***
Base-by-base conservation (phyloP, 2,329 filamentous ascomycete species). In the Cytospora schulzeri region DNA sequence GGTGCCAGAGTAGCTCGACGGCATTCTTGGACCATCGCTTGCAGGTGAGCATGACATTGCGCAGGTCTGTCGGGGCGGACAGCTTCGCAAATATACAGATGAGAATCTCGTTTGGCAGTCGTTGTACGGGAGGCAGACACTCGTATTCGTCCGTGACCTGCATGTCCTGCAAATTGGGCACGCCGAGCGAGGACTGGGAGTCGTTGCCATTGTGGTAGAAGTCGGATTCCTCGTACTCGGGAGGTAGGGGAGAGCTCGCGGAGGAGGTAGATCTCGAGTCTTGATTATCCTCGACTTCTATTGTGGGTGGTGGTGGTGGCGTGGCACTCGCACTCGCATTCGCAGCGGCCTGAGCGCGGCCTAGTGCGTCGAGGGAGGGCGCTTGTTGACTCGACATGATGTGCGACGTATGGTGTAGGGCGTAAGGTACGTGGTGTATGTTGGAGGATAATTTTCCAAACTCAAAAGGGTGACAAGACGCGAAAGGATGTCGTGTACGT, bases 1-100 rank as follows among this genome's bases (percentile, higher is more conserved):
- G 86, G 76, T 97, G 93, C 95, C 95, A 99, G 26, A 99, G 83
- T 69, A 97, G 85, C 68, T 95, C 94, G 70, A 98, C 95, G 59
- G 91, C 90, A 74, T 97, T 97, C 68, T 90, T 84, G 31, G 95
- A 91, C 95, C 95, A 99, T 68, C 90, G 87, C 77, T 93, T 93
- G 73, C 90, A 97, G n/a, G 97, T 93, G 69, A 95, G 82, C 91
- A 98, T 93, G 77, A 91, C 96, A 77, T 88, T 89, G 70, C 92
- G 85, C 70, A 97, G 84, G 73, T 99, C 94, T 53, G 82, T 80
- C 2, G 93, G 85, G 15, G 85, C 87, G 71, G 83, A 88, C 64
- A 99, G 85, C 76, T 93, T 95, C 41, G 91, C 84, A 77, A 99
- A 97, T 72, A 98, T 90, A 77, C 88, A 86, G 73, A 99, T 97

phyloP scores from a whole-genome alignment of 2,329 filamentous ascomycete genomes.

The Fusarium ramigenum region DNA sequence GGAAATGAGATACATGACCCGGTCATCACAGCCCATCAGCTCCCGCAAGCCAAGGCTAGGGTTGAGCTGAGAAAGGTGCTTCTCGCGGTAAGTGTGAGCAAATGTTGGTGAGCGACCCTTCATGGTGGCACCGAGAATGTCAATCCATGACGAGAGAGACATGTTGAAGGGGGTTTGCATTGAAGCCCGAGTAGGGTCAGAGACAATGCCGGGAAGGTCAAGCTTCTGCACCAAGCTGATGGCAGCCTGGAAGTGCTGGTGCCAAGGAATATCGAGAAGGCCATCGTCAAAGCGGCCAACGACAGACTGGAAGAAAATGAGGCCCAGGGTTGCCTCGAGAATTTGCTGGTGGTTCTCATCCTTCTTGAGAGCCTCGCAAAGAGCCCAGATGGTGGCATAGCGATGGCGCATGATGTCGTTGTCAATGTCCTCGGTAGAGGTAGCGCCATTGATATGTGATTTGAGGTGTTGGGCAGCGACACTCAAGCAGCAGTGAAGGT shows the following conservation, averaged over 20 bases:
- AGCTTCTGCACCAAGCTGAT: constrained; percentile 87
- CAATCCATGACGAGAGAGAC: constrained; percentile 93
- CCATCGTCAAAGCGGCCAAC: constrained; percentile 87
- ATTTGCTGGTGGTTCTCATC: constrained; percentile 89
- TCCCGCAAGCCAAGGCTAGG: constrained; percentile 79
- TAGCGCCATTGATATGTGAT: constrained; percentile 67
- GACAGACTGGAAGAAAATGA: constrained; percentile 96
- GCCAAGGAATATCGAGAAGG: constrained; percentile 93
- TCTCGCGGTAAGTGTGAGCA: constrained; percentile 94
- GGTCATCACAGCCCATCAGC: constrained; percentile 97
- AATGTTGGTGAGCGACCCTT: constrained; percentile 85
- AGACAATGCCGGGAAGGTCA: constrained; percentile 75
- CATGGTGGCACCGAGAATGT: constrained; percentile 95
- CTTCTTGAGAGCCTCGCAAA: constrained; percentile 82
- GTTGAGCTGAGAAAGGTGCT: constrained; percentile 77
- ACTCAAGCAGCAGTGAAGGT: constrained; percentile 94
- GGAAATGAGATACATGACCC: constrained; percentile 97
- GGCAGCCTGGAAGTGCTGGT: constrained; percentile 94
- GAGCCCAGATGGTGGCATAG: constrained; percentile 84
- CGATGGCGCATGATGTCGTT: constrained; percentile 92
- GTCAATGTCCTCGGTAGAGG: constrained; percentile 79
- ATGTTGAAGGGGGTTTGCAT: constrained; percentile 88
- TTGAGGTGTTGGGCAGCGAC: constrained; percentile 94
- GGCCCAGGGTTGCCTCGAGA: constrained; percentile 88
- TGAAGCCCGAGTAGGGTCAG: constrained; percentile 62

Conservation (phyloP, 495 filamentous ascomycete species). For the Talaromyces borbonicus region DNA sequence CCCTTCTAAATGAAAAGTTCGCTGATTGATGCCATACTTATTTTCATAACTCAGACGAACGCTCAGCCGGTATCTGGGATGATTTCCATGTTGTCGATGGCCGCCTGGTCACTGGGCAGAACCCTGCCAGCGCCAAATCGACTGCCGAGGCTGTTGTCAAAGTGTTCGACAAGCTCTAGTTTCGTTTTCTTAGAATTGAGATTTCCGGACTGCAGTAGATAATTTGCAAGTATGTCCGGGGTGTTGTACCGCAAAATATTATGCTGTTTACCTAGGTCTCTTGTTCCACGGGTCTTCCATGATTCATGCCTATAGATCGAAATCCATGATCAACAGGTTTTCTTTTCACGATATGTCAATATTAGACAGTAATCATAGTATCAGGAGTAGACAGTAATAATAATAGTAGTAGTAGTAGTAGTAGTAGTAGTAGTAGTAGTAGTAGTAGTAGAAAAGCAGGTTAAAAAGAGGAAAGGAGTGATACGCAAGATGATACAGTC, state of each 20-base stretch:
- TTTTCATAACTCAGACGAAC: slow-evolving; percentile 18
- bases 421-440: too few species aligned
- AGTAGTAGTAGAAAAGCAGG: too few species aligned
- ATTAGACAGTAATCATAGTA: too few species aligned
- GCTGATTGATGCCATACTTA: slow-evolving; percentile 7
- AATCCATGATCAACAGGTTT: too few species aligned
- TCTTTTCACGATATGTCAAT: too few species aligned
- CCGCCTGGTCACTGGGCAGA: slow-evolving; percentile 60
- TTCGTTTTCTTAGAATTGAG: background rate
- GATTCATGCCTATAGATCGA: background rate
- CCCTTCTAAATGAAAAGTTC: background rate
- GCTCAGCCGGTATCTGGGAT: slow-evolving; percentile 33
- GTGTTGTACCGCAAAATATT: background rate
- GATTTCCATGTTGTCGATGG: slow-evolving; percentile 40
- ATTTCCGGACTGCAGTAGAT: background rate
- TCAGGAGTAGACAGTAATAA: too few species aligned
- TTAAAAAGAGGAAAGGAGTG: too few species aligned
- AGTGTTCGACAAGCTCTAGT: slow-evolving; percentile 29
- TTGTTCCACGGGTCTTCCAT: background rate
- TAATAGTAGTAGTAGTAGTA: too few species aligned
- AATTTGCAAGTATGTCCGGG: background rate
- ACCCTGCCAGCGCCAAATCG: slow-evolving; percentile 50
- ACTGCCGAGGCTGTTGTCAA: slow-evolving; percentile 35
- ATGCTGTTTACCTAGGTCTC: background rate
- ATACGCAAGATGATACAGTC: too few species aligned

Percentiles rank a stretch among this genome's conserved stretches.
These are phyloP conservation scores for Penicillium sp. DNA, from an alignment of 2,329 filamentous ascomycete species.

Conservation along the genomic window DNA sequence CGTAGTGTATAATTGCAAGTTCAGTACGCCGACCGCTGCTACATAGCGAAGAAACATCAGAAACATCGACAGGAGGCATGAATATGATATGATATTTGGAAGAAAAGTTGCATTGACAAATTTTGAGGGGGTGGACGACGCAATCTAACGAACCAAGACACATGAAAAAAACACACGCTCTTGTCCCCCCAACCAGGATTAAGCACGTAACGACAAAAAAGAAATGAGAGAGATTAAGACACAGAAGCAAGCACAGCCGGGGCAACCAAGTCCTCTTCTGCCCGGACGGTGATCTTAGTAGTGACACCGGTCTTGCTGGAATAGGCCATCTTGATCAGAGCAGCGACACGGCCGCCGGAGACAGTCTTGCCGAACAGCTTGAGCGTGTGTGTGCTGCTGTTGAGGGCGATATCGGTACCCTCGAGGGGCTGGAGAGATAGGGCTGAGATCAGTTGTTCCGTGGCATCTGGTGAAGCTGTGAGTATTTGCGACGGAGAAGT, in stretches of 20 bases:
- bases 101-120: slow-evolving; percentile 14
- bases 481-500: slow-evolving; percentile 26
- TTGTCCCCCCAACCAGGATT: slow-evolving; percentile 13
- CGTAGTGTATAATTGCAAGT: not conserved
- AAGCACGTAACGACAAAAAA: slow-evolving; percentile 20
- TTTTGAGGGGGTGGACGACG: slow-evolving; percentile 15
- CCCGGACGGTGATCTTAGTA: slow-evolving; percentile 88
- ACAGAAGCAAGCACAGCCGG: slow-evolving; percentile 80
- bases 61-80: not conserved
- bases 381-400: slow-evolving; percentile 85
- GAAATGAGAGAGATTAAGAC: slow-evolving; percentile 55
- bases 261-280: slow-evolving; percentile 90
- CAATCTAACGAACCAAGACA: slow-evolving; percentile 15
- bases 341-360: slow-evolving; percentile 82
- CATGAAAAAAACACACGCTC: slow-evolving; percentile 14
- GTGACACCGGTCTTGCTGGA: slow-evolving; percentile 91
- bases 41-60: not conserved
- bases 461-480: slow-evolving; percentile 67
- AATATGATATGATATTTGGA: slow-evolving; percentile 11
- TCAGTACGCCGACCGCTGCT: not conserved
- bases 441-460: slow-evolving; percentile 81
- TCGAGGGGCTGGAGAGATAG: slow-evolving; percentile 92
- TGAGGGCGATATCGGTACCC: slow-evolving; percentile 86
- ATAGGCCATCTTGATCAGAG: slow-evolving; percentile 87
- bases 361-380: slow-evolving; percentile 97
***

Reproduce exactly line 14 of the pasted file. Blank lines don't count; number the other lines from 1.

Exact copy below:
- AGCTTCTGCACCAAGCTGAT: constrained; percentile 87